The film was one of many roles that Wayne undertook in which he played a military man, though the star himself would snub going to take on Nazi Germany in the Forties.
The reason behind this is unclear, with different suggestions being made across the years, including by Marc Eliot, the author behind 2014 book American Titan: Searching for John Wayne.
He claimed that Wayne’s real reason for not enlisting was as a result of his relationship with German-born star Marlene Dietrich.
The possibility of their relationship breaking down as a result of his inclusion in the US military was why the snub occurred, the author claimed.
While it’s not clear exactly why Wayne did not enlist, instead staying back in Hollywood to work on films such as Stagecoach, the star reflected on his first realisation about war, and why harming others was not the way forward.
John Wayne: The Life and Legend, the 2014 book by Scott Eyman, suggests that while the Oscar winner was younger, he had an unforgettable encounter with a Polish boy, who taught him about violence.
Eyman wrote: “Duke Morrison [Wayne]’s learning experiences were not always pleasant, but deeply imprinted on his ethical compass.
“He remembered catching a bee, and tying a thread around the creature so all it could do was fly in circles.
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“A boy who was about three years older and had recently arrived from Poland walked by and said, ‘Don’t do that.’
“Morrison ignored him and kept tormenting the bee, at which point, he remembered, ‘The roof fell in.’”
He added: “[Wayne] found himself lying on the ground with the Polish boy standing over him. With a heavy accent, the boy said, ‘I’ve just come from a war, from Poland. Don’t ever be cruel to animals. Or people.’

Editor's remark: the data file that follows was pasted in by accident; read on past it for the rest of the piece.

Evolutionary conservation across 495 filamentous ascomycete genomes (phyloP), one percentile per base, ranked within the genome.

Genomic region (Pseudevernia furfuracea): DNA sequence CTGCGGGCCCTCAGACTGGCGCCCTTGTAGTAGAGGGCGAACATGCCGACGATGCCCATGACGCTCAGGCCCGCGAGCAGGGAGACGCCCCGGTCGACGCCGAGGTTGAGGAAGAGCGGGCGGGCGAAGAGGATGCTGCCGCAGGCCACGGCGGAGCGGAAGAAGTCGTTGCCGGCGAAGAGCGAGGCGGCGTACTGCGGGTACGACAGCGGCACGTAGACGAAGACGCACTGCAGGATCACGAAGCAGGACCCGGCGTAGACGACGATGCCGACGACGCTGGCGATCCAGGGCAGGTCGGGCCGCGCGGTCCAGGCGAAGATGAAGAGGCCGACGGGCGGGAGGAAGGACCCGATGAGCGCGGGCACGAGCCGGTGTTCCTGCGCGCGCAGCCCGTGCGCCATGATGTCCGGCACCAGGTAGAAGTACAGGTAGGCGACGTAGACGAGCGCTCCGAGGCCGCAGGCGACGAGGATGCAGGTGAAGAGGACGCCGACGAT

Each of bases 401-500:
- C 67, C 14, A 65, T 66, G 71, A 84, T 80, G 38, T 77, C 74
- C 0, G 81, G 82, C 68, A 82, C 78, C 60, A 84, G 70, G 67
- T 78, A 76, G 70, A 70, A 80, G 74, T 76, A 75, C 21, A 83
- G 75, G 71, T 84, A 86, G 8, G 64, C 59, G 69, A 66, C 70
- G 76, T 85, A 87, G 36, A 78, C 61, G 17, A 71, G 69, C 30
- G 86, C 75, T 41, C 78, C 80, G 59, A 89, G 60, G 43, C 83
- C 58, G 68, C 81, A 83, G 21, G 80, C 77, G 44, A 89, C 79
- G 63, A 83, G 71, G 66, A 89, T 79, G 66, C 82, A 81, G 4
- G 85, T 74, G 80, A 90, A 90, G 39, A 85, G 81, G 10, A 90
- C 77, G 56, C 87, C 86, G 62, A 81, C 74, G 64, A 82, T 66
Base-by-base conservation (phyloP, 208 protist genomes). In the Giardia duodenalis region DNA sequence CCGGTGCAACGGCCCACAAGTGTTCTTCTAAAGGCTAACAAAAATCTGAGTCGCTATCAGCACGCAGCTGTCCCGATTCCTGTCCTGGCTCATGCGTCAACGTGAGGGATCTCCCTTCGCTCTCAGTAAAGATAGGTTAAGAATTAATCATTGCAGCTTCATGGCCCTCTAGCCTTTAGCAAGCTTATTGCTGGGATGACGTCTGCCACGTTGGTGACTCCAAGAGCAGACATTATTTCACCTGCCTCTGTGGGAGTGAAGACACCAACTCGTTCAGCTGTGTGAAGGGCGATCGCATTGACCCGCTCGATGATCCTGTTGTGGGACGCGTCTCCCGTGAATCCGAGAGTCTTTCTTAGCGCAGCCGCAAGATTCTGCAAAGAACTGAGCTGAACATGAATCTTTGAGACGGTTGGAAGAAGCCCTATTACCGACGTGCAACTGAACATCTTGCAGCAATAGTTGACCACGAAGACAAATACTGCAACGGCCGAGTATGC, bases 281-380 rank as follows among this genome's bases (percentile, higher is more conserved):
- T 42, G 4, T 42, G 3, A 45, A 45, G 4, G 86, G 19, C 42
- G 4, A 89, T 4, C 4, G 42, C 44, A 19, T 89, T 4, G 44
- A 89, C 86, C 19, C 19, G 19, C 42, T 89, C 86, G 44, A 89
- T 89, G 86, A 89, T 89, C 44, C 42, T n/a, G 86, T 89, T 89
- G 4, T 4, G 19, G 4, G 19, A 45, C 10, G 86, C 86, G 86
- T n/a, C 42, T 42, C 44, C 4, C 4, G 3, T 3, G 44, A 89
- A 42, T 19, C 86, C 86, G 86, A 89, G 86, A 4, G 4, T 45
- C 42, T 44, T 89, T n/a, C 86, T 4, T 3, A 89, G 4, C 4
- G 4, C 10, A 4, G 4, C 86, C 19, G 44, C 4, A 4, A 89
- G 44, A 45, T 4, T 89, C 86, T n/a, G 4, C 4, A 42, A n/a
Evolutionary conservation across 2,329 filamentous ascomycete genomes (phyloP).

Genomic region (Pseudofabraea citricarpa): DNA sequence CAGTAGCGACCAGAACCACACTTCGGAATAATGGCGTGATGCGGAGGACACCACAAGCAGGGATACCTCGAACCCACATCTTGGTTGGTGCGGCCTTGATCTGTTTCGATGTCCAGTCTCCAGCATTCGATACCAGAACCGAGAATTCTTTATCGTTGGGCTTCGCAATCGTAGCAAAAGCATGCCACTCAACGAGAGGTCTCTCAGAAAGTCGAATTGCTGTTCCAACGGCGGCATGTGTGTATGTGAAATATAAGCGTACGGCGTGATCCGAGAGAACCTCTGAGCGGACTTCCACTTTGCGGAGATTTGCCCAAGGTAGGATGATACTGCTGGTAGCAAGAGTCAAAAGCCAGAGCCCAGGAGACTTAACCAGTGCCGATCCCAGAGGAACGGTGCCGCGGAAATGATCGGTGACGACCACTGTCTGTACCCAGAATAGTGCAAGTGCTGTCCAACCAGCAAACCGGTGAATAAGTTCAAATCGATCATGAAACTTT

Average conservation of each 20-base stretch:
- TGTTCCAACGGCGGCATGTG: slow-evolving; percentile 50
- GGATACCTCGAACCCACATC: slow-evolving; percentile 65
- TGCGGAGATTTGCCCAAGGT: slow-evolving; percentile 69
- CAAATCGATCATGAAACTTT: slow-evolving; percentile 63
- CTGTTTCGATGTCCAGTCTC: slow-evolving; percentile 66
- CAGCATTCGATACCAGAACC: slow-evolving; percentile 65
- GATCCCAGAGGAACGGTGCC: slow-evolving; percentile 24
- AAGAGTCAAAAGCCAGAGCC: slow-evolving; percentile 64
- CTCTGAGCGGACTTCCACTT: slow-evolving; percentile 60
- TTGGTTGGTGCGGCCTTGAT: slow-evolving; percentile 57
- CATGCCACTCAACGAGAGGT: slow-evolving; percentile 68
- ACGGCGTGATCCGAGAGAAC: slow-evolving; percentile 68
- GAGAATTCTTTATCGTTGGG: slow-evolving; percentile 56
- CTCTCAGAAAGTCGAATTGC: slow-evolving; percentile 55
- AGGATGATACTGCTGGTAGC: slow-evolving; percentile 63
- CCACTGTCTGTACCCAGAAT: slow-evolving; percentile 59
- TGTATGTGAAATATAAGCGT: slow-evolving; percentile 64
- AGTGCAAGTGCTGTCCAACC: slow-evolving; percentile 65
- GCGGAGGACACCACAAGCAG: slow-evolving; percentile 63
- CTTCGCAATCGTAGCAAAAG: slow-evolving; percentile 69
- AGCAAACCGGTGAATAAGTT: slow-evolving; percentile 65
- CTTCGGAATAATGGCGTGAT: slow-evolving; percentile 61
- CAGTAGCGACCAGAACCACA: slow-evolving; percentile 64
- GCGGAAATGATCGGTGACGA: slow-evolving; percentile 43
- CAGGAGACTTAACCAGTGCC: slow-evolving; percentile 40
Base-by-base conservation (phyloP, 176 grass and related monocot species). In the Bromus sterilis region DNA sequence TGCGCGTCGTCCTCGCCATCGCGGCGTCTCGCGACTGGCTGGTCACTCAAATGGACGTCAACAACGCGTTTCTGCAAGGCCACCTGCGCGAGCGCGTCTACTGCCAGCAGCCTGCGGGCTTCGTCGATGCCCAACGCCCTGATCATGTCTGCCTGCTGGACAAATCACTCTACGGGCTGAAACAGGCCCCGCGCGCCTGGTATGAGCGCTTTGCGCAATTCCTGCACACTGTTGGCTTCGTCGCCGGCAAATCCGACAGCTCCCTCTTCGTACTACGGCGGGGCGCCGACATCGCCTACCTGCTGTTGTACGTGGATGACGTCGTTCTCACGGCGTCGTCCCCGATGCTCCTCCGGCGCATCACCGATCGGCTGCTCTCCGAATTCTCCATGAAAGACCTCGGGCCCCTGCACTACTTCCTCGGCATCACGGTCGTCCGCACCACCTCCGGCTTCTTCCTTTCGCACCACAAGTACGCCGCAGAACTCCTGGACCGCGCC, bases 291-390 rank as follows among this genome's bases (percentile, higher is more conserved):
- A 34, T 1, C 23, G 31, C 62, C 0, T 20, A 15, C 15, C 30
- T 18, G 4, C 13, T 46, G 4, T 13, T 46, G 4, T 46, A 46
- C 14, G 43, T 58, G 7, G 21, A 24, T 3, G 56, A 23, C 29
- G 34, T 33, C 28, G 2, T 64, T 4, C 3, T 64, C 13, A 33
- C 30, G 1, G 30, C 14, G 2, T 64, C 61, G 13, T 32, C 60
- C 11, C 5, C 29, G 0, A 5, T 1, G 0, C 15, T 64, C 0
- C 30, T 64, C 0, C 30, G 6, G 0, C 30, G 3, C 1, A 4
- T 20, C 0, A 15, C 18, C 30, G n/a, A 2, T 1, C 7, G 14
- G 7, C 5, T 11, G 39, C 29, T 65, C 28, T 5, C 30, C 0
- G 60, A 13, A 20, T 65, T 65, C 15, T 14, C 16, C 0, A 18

“‘It was quite a lesson,’ Duke said. ‘I’ll never forget it.’”
Throughout Wayne’s career it was well documented that he was booed by military men and women as a result of his decision during World War Two.
This was captured in Garry Wills’ 1998 book, John Wayne’s America: the Politics of Celebrity, which claimed he was jeered when walking on USO stages in Australia and the Pacific Islands.
The audiences, Wills claimed, were full of combat veterans, and as Wayne wasn’t one of them, he was ridiculed.
Reports suggest Wayne, who would claim an Oscar for True Grit, fell in love with Dietrich, who was up for the challenge of being with a married man, during World War Two.
Eliot noted in 2014: “When she came into Wayne’s life, she juicily sucked every last drop of resistance, loyalty, morality, and guilt out of him, and gave him a sexual and moral cleansing as efficiently done as if she were draining an infected sore.”
He added: “He had never before had a real whiff of the kind of feral sexuality Dietrich exuded.
“He was crazy for Dietrich from the first time she led him to her bed. He stayed there, at her beck and call, for the next three years and didn’t appear to care who knew it.
“She was the bad girl he’d never had, the forbidden fruit he’d never tasted.
“Dietrich made him not just like sex with her but crave it.”
To make matters worse for Wayne, other legendary actors of the time made it clear they wished to serve their country, including Wayne’s rival Clark Gable, who joined the Army Air Forces.